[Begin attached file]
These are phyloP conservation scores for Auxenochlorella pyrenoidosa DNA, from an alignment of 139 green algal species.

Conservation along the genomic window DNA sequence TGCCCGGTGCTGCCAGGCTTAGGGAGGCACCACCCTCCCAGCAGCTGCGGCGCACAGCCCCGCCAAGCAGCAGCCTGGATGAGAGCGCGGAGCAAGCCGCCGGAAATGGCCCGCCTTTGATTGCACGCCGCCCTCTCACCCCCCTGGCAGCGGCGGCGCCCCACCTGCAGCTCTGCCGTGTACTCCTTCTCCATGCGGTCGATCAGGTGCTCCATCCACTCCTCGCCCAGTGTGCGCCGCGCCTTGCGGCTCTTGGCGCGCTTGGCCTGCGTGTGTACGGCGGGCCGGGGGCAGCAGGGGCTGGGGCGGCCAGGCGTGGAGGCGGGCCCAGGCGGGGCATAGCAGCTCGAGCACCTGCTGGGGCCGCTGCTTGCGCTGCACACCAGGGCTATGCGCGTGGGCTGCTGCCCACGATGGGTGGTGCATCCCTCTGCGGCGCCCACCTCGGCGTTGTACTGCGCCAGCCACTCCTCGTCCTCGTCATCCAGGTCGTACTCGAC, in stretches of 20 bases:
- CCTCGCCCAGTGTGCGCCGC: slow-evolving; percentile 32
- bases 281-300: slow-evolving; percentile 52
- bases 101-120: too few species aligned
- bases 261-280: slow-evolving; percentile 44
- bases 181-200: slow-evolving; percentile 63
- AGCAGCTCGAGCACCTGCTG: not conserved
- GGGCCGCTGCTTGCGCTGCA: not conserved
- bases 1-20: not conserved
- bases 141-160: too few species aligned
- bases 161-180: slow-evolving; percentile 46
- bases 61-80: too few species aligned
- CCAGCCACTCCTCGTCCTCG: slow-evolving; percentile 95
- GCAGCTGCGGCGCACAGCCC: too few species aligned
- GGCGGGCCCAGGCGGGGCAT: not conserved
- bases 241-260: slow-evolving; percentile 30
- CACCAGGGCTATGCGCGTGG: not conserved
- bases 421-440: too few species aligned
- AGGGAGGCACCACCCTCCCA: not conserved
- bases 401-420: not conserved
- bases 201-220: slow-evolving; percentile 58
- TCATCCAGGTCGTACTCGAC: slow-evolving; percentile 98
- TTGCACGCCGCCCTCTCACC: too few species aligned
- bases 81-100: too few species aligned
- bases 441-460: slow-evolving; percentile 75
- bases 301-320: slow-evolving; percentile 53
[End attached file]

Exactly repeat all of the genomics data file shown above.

These are phyloP conservation scores for Auxenochlorella pyrenoidosa DNA, from an alignment of 139 green algal species.

Conservation along the genomic window DNA sequence TGCCCGGTGCTGCCAGGCTTAGGGAGGCACCACCCTCCCAGCAGCTGCGGCGCACAGCCCCGCCAAGCAGCAGCCTGGATGAGAGCGCGGAGCAAGCCGCCGGAAATGGCCCGCCTTTGATTGCACGCCGCCCTCTCACCCCCCTGGCAGCGGCGGCGCCCCACCTGCAGCTCTGCCGTGTACTCCTTCTCCATGCGGTCGATCAGGTGCTCCATCCACTCCTCGCCCAGTGTGCGCCGCGCCTTGCGGCTCTTGGCGCGCTTGGCCTGCGTGTGTACGGCGGGCCGGGGGCAGCAGGGGCTGGGGCGGCCAGGCGTGGAGGCGGGCCCAGGCGGGGCATAGCAGCTCGAGCACCTGCTGGGGCCGCTGCTTGCGCTGCACACCAGGGCTATGCGCGTGGGCTGCTGCCCACGATGGGTGGTGCATCCCTCTGCGGCGCCCACCTCGGCGTTGTACTGCGCCAGCCACTCCTCGTCCTCGTCATCCAGGTCGTACTCGAC, in stretches of 20 bases:
- CCTCGCCCAGTGTGCGCCGC: slow-evolving; percentile 32
- bases 281-300: slow-evolving; percentile 52
- bases 101-120: too few species aligned
- bases 261-280: slow-evolving; percentile 44
- bases 181-200: slow-evolving; percentile 63
- AGCAGCTCGAGCACCTGCTG: not conserved
- GGGCCGCTGCTTGCGCTGCA: not conserved
- bases 1-20: not conserved
- bases 141-160: too few species aligned
- bases 161-180: slow-evolving; percentile 46
- bases 61-80: too few species aligned
- CCAGCCACTCCTCGTCCTCG: slow-evolving; percentile 95
- GCAGCTGCGGCGCACAGCCC: too few species aligned
- GGCGGGCCCAGGCGGGGCAT: not conserved
- bases 241-260: slow-evolving; percentile 30
- CACCAGGGCTATGCGCGTGG: not conserved
- bases 421-440: too few species aligned
- AGGGAGGCACCACCCTCCCA: not conserved
- bases 401-420: not conserved
- bases 201-220: slow-evolving; percentile 58
- TCATCCAGGTCGTACTCGAC: slow-evolving; percentile 98
- TTGCACGCCGCCCTCTCACC: too few species aligned
- bases 81-100: too few species aligned
- bases 441-460: slow-evolving; percentile 75
- bases 301-320: slow-evolving; percentile 53